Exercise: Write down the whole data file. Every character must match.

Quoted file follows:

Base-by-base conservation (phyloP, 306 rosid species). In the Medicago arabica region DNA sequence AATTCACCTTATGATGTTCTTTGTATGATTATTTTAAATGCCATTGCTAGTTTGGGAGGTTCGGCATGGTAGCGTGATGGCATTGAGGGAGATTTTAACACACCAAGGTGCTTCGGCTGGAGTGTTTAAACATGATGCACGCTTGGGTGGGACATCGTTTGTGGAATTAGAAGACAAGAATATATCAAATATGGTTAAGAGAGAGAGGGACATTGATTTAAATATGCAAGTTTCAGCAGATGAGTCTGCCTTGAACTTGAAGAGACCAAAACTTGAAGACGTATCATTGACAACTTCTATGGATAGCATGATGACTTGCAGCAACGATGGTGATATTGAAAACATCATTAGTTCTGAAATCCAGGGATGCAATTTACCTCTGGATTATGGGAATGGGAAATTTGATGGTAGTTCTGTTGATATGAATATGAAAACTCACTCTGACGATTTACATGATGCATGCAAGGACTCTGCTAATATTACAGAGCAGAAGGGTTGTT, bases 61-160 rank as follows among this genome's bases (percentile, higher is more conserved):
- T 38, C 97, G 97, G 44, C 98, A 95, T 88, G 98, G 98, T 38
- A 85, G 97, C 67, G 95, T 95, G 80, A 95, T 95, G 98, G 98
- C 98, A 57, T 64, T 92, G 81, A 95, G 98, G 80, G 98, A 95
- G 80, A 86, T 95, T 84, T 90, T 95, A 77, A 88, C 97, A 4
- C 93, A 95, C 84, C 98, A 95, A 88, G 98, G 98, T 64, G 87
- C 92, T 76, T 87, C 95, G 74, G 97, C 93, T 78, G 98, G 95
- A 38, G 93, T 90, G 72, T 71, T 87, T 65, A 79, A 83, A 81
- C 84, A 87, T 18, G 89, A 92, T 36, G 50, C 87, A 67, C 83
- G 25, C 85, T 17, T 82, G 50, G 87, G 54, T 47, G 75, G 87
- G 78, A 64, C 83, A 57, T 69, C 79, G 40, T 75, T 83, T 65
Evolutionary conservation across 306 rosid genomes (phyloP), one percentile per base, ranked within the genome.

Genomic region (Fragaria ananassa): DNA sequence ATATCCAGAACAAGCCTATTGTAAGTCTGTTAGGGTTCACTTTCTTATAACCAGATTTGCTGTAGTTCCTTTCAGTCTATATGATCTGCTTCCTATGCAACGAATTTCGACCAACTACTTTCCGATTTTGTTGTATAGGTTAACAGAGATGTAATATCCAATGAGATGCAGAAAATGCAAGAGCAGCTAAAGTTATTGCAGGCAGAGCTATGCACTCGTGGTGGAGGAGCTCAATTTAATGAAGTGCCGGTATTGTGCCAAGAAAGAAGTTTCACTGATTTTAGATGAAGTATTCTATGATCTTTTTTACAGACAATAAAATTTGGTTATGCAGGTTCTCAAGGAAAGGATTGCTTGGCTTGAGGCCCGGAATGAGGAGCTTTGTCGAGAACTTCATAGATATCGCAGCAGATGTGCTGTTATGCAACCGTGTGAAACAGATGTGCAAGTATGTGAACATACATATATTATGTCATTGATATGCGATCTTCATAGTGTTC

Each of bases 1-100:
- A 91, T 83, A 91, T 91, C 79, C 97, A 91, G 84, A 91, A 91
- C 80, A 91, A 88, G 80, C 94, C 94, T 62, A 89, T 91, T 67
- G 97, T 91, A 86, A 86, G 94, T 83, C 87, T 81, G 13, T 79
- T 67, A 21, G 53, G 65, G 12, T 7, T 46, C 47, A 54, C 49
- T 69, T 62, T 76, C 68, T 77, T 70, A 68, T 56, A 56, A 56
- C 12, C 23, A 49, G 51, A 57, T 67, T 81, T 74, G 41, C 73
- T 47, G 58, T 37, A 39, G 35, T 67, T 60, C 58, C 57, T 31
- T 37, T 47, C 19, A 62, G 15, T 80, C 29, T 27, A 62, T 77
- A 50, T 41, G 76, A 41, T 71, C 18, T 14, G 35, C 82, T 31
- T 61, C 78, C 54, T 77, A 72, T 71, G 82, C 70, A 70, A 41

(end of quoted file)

Base-by-base conservation (phyloP, 306 rosid species). In the Medicago arabica region DNA sequence AATTCACCTTATGATGTTCTTTGTATGATTATTTTAAATGCCATTGCTAGTTTGGGAGGTTCGGCATGGTAGCGTGATGGCATTGAGGGAGATTTTAACACACCAAGGTGCTTCGGCTGGAGTGTTTAAACATGATGCACGCTTGGGTGGGACATCGTTTGTGGAATTAGAAGACAAGAATATATCAAATATGGTTAAGAGAGAGAGGGACATTGATTTAAATATGCAAGTTTCAGCAGATGAGTCTGCCTTGAACTTGAAGAGACCAAAACTTGAAGACGTATCATTGACAACTTCTATGGATAGCATGATGACTTGCAGCAACGATGGTGATATTGAAAACATCATTAGTTCTGAAATCCAGGGATGCAATTTACCTCTGGATTATGGGAATGGGAAATTTGATGGTAGTTCTGTTGATATGAATATGAAAACTCACTCTGACGATTTACATGATGCATGCAAGGACTCTGCTAATATTACAGAGCAGAAGGGTTGTT, bases 61-160 rank as follows among this genome's bases (percentile, higher is more conserved):
- T 38, C 97, G 97, G 44, C 98, A 95, T 88, G 98, G 98, T 38
- A 85, G 97, C 67, G 95, T 95, G 80, A 95, T 95, G 98, G 98
- C 98, A 57, T 64, T 92, G 81, A 95, G 98, G 80, G 98, A 95
- G 80, A 86, T 95, T 84, T 90, T 95, A 77, A 88, C 97, A 4
- C 93, A 95, C 84, C 98, A 95, A 88, G 98, G 98, T 64, G 87
- C 92, T 76, T 87, C 95, G 74, G 97, C 93, T 78, G 98, G 95
- A 38, G 93, T 90, G 72, T 71, T 87, T 65, A 79, A 83, A 81
- C 84, A 87, T 18, G 89, A 92, T 36, G 50, C 87, A 67, C 83
- G 25, C 85, T 17, T 82, G 50, G 87, G 54, T 47, G 75, G 87
- G 78, A 64, C 83, A 57, T 69, C 79, G 40, T 75, T 83, T 65
Evolutionary conservation across 306 rosid genomes (phyloP), one percentile per base, ranked within the genome.

Genomic region (Fragaria ananassa): DNA sequence ATATCCAGAACAAGCCTATTGTAAGTCTGTTAGGGTTCACTTTCTTATAACCAGATTTGCTGTAGTTCCTTTCAGTCTATATGATCTGCTTCCTATGCAACGAATTTCGACCAACTACTTTCCGATTTTGTTGTATAGGTTAACAGAGATGTAATATCCAATGAGATGCAGAAAATGCAAGAGCAGCTAAAGTTATTGCAGGCAGAGCTATGCACTCGTGGTGGAGGAGCTCAATTTAATGAAGTGCCGGTATTGTGCCAAGAAAGAAGTTTCACTGATTTTAGATGAAGTATTCTATGATCTTTTTTACAGACAATAAAATTTGGTTATGCAGGTTCTCAAGGAAAGGATTGCTTGGCTTGAGGCCCGGAATGAGGAGCTTTGTCGAGAACTTCATAGATATCGCAGCAGATGTGCTGTTATGCAACCGTGTGAAACAGATGTGCAAGTATGTGAACATACATATATTATGTCATTGATATGCGATCTTCATAGTGTTC

Each of bases 1-100:
- A 91, T 83, A 91, T 91, C 79, C 97, A 91, G 84, A 91, A 91
- C 80, A 91, A 88, G 80, C 94, C 94, T 62, A 89, T 91, T 67
- G 97, T 91, A 86, A 86, G 94, T 83, C 87, T 81, G 13, T 79
- T 67, A 21, G 53, G 65, G 12, T 7, T 46, C 47, A 54, C 49
- T 69, T 62, T 76, C 68, T 77, T 70, A 68, T 56, A 56, A 56
- C 12, C 23, A 49, G 51, A 57, T 67, T 81, T 74, G 41, C 73
- T 47, G 58, T 37, A 39, G 35, T 67, T 60, C 58, C 57, T 31
- T 37, T 47, C 19, A 62, G 15, T 80, C 29, T 27, A 62, T 77
- A 50, T 41, G 76, A 41, T 71, C 18, T 14, G 35, C 82, T 31
- T 61, C 78, C 54, T 77, A 72, T 71, G 82, C 70, A 70, A 41